Madame Tussauds: The place where time stands stillReported by Metro.co.uk on Friday, 15 June 2012 (on June 15, 2012)
*It is more than 170 years old but has remained as popular as ever. Just what is the secret to Madame Tussauds' success? Metro finds out.*
If you have ever stood outside Buckingham Palace hoping to catch a glimpse of the Queen, you’ll know you can be in for a very long wait.
But fortunately, there’s somewhere in London she can always be found and is more than happy to be photographed.
In fact, she won’t even flinch if you give her a nudge. We are, of course, talking about her waxwork.
Last month, Madame Tussauds unveiled its 23rd incarnation of the British monarch.
Despite being made from a blend of wax and moulded from a cast, she is barely distinguishable from the woman we saw waving at the crowds during the jubilee celebrations.
And, although this version is even less likely to smile, it isn’t putting off the visitors. ‘The Queen is the most popular attraction in Madame Tussauds and always has been,’ said Liz Edwards, spokeswoman for the attraction.
‘She is certainly the most photographed figure that we have and people travel around the world to see her.’
But Her Majesty’s waxwork is by no means the only doppelgänger on display at Madame Tussauds.
‘We always try to make sure we reflect what’s going on and are part of the news agenda’, said Ms Edwards.
‘So this year we’ve got the Queen but we’ve also got the Olympics, which is why we’ve made Tom Daley and Usain Bolt. The hardest ones to guess are when you’ve got politicians. We had to watch this year’s American presidential race very closely because we have to make sure we’ve got availability and time to make a new president or prime minister quickly.
‘When Obama was running against McCain, we had clay heads of both figures. We also made David Cameron before he became prime minister.’
Accordingly, London’s former mayor Ken Livingstone has recently been moved to the archives.
‘But not melted,’ laughed Ms Edwards. ‘I don’t know where that rumour came from!’
The Queen's latest waxwork is prepared for the monarch's Diamond Jubilee
Since Madame Tussauds opened, more than 500million people have flocked to its flagship London museum to stare in awe at its collection of life-like figures.
However, back in the early 19th century when the attraction began as a travelling show, the waxworks didn’t retain quite the same accuracy as they do now.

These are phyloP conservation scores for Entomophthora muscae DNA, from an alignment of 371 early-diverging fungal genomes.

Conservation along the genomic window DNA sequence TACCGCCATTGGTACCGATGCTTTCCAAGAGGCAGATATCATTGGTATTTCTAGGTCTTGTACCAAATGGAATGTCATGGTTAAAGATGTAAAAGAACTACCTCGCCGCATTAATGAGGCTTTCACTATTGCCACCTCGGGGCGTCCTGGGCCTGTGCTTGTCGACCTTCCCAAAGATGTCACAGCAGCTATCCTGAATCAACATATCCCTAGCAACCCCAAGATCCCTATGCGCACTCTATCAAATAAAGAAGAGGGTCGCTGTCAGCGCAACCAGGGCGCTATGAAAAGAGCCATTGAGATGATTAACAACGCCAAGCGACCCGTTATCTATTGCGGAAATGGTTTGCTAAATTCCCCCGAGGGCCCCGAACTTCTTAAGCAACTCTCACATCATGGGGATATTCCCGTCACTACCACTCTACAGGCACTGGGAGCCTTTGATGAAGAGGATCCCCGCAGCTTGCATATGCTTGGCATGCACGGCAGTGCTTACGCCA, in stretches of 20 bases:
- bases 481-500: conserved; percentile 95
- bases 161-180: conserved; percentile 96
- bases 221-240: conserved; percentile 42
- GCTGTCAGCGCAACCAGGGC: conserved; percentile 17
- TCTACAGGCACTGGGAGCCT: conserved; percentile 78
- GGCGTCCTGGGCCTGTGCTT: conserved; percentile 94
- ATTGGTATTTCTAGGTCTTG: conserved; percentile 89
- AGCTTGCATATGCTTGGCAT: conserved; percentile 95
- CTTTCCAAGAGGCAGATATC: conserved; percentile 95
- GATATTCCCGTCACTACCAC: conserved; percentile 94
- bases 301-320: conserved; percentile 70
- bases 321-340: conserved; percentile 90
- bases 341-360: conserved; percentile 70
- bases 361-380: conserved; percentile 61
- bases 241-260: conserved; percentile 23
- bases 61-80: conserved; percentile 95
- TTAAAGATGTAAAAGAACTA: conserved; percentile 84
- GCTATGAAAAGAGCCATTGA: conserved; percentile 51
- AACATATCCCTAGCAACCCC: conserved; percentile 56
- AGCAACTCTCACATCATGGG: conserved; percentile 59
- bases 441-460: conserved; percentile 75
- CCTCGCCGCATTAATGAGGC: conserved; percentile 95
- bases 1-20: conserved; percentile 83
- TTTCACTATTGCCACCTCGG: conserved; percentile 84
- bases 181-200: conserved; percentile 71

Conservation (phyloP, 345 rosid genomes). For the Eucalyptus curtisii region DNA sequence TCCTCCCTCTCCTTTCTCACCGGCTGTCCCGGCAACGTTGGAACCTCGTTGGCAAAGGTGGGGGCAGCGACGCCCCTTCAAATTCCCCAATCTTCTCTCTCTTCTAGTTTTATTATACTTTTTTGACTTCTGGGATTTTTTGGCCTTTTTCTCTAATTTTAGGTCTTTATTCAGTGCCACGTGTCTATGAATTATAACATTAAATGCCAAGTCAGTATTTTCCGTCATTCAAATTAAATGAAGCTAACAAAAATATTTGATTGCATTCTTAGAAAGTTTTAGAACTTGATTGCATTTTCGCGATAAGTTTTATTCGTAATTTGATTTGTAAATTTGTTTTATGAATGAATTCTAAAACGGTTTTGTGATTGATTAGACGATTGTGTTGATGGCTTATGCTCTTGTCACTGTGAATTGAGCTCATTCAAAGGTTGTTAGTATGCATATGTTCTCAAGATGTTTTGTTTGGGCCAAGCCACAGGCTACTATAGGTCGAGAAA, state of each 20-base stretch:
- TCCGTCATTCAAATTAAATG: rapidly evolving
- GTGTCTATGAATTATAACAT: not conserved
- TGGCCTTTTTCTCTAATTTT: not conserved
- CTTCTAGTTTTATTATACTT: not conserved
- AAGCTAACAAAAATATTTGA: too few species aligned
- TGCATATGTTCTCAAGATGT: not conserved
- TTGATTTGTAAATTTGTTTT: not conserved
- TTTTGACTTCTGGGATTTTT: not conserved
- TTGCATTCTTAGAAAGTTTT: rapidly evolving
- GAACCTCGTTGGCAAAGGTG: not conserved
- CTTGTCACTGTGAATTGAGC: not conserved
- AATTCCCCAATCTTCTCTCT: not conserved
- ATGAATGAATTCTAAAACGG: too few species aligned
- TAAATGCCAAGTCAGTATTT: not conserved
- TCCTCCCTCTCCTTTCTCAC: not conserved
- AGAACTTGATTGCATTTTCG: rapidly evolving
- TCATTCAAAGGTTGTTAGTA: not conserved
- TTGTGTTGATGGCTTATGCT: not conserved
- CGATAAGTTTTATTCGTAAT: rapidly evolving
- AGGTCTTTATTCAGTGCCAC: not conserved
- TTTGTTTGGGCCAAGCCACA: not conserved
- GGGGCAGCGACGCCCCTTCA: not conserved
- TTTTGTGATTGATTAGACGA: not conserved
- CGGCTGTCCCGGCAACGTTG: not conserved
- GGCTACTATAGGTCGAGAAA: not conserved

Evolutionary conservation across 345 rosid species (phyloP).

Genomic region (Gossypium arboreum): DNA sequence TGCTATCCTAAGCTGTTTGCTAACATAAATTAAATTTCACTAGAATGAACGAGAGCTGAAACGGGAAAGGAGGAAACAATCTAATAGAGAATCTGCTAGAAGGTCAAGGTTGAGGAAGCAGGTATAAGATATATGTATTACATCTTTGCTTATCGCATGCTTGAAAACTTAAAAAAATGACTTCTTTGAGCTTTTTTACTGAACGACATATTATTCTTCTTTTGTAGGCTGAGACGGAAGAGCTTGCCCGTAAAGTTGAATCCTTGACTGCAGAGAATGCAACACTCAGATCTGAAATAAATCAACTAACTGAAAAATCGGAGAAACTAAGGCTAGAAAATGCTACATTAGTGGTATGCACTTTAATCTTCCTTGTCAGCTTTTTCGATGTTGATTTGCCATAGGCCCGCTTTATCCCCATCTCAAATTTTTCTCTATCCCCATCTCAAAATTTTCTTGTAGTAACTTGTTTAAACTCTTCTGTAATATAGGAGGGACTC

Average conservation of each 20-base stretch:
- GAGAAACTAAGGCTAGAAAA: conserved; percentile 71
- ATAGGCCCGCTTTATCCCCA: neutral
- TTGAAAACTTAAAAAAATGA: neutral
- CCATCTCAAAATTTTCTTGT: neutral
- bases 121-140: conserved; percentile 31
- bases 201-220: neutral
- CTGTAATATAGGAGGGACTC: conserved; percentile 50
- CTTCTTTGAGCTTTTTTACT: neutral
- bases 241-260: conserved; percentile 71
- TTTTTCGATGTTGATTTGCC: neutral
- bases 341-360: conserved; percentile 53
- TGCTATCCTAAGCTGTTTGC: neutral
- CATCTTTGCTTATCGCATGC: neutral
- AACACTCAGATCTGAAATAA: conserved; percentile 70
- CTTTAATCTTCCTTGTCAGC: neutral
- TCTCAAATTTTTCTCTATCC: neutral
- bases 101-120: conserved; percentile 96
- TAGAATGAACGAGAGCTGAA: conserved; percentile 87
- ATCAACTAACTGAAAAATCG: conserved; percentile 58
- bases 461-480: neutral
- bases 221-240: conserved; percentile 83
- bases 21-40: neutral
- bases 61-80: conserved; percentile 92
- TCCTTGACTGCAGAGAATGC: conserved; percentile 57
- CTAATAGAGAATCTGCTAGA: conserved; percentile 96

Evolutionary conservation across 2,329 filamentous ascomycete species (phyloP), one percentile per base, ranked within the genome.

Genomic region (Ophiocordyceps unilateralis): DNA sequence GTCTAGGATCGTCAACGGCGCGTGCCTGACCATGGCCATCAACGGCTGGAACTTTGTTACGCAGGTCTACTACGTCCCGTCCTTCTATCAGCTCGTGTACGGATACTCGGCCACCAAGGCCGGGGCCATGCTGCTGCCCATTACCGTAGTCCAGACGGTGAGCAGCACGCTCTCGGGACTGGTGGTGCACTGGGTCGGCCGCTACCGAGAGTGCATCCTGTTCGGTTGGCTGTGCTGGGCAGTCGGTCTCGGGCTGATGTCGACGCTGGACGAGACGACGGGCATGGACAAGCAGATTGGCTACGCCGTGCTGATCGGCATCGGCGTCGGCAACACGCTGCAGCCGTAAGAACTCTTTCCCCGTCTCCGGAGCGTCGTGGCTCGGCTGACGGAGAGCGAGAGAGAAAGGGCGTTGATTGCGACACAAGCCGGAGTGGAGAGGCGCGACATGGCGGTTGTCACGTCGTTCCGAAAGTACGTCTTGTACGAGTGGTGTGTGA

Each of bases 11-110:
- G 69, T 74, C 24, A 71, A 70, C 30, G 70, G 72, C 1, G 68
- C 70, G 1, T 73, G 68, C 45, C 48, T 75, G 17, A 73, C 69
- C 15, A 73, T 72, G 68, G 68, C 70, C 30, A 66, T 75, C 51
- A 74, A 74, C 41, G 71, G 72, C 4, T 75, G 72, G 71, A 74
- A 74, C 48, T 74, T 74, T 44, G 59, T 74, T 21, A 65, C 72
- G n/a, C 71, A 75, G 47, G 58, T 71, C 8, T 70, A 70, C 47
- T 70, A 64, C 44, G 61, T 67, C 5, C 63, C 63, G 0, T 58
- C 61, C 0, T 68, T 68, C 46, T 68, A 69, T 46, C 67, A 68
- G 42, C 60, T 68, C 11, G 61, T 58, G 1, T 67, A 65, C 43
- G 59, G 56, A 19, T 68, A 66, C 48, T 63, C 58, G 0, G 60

These days, each new waxwork takes about four months to create, using more than 500 body measurements taken during a series of sittings with the subject, as well as the combined skills of 20 sculptors and artists.
As Pamela Pilbeam, professor of history at Royal Holloway, University of London, and author of the book, Madame Tussaud and the History of Waxworks, explained: ‘The models were just heads and hands.
‘There was no real attempt to get a likeness because nobody knew what the people actually looked like.
‘There’s even a cartoon that shows workers swapping the heads around.’
Tussaud, who died in 1850, prided herself on giving the historic background of her waxworks by selling a catalogue with detailed information about the models.
‘She educated people,’ Prof Pilbeam continued. ‘She was teaching history.
‘It was very limited but you weren’t just going to look at something.’
Tussaud, who, according to Prof Pilbeam, was an ‘absolute vicious brute’ because of her ruthless work ethic, could also be seen as a pioneer of viral marketing.
As well being featured in all the major newspapers, she was mentioned in novels by popular authors at the time, such as Dickens and Conan Doyle.
‘Nowadays, it’s not doing so much educating, it’s just celebs. But that’s what she was interested in – celebs,’ Prof Pilbeam added. ‘Back then, Queen Victoria was her star.’
But one aspect of Madame Tussauds’ appeal has remained timeless. ‘Right from the start, in Paris and then in London, you could go right up close to the waxworks and touch them,’ said Prof Pilbeam.
‘In other museums, the models were all roped off. This was one of the reasons her show was so attractive.’
Ellis Cashmore, professor of culture, media and sport at Staffordshire University and author of Celebrity/Culture, said the ability to get close to the figures now manifests itself in a modern form that gives us an insight into the nature of tourism today.
‘Most people who go are just taking photographs of themselves,’ he said. ‘Documenting the experience has replaced the experience itself.’
But why, in the face of 3D movies, interactive games and simulators, do people still flock to see a room full of static wax dummies?
‘Waxworks are such an old fashioned type of entertainment,’ Prof Cashmore continued. ‘It’s from a different age but it has adapted and survived.
‘The original Madame Tussauds contained waxworks of military leaders, monarchs and people who were recognised for their greatness.
‘Nowadays, celebs are the main currency so they decided to go with that.
‘But because Tussauds is now such an institution in itself – and it has become like an informal wonder of the world – the people who go are getting a piece of actual cultural history, whether they know it or not.’
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